Digestion of carbohydrates (starches and sugars) begins in the mouth once babies reach 3 months of age, thanks to an enzyme called salivary amylase. Because the salivary glands begin secreting amylase as soon as a person anticipates eating, this is considered the first step in digestion.


The tube that connects the mouth to the stomach is called the esophagus. Its job is two-fold: to push food or fluid from the mouth to the stomach and to prevent backflow, or reflux, of stomach contents.

Like the entire GI tract, the esophagus is made up of a series of muscles that contract in a wave-like sequence (called peristalsis) to keep food moving through the GI tract during digestion.

Reflux is prevented by a ring-shaped muscle called the lower esophageal sphincter. This sphincter sits at the bottom of the esophagus, just above the stomach. It relaxes to allow food into the stomach, and then tightens again to prevent it from flowing back into the esophagus.

The lower esophageal sphincter is often weak until one year of age, which is why many young babies have reflux, known as gastroesophageal reflux disease (GERD) if it causes problematic symptoms. But by their first birthday, only 10% of infants still experience this condition.


The stomach is responsible for storing food while it is combined with enzymes and acids for digestion. Gastric acid is made by the liver, stored in the gall bladder, and released into the stomach in response to food intake.

Gastric acid is made up mostly of hydrochloric acid. It is extremely potent, keeping the pH level of the stomach so low that the stomach lining would be burned if it wasn't protected by a thick layer of mucus.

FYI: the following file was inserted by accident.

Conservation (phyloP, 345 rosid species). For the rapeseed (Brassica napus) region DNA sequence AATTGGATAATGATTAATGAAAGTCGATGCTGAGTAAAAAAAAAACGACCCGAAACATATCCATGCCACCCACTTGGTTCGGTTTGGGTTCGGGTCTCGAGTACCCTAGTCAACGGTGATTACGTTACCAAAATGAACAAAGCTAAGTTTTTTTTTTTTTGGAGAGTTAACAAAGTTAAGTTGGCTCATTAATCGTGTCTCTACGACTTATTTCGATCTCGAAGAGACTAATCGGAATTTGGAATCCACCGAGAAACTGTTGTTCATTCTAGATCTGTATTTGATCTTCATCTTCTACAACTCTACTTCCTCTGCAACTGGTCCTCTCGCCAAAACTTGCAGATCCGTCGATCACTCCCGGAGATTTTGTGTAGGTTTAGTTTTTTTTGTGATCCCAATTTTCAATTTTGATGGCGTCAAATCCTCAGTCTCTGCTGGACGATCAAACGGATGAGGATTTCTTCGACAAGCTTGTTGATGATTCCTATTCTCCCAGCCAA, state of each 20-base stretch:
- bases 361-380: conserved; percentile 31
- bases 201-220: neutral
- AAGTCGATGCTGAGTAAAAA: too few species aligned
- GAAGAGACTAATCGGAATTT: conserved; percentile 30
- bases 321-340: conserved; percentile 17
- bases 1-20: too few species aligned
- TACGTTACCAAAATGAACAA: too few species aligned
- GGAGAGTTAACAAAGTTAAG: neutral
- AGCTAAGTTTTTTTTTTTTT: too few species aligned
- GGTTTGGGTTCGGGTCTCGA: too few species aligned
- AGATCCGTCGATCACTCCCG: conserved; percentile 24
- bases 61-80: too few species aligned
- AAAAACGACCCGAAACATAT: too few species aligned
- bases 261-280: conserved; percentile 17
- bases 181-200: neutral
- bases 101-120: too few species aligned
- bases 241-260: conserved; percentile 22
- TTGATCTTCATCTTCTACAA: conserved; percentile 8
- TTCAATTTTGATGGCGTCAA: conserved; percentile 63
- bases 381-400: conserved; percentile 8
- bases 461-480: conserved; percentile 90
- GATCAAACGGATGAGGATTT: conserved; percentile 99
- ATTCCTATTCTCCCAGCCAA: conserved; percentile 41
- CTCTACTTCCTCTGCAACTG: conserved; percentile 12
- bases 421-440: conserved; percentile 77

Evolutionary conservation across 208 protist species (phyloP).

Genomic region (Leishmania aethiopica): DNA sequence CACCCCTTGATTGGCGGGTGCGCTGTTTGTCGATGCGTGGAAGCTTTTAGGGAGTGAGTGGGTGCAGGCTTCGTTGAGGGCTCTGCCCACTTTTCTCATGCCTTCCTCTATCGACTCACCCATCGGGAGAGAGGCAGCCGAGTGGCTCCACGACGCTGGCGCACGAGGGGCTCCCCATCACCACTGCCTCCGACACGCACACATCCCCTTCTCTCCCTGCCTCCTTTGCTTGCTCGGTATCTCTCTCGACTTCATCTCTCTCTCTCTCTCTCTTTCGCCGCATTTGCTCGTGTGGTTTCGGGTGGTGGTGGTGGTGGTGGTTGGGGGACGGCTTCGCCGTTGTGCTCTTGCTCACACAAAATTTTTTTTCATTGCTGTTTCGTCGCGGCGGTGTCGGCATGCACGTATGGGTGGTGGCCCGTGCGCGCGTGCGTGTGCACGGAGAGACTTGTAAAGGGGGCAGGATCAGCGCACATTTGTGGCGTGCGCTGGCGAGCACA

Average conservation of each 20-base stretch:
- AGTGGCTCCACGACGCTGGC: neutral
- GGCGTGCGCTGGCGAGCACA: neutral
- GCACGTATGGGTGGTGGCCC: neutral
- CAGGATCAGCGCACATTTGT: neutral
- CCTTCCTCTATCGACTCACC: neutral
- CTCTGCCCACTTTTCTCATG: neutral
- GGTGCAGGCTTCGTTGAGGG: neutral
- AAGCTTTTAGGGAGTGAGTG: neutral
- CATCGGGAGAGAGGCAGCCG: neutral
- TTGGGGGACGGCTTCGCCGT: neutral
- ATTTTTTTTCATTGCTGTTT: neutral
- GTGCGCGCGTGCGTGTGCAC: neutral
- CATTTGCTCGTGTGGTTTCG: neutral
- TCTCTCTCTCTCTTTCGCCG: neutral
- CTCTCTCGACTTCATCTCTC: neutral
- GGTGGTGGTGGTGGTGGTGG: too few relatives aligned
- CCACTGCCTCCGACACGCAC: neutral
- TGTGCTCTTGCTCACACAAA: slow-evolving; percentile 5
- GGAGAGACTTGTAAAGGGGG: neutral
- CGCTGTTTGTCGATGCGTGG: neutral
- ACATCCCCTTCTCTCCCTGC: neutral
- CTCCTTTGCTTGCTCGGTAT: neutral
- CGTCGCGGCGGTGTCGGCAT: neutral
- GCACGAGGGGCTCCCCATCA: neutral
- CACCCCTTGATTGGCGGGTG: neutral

This acidic environment activates digestive enzymes, allowing them to break down food in the stomach. Once food has been adequately digested, the stomach regulates the release of its contents into the small intestine.

Small Intestine

The small intestine is a tube-like organ separated into three parts: the duodenum, jejunum, and ileum. The duodenum is the workhorse of the digestive process, breaking down carbohydrates, protein, and fats. The absorption of many vitamins and minerals takes place in the jejunum and ileum.

Partially-digested food from the stomach is combined in the small intestine with secretions from the pancreas that are delivered through small ducts. The digestive enzymes from those secretions are in charge of most of the digestive process in the small intestine.

Each enzyme acts only on the macronutrient it is meant to digest.

  • Amylase and other carbohydrate enzymes digest carbs into glucose and other simple sugars
  • Lipase breaks fats down into their building blocks, glycerol and fatty acids
  • Protease digests proteins into amino acids

Most of these enzymes are produced by the pancreas.

Bile salts are a type of detergent that enables dietary fat to mix with water in the small intestine so it can be digested by lipase.

The final products of digestion are absorbed into the bloodstream through the villi and microvilli. Anything left behind after nutrients and fluid have been absorbed moves into the large intestine to be passed out as stool.

Large Intestine (Colon)

The colon curves upward from the end of the small intestine, across the abdomen and down to the rectum. It is mostly in charge of the absorption of water and electrolytes.

As waste (or stool) moves through the colon, water and electrolytes are removed so that the stool becomes more solid. By the time it reaches the last section of the colon (called the sigmoid colon), stool is primarily composed of food waste and bacteria. The body holds stool in the sigmoid colon until enough has accumulated to be passed into the rectum for a bowel movement.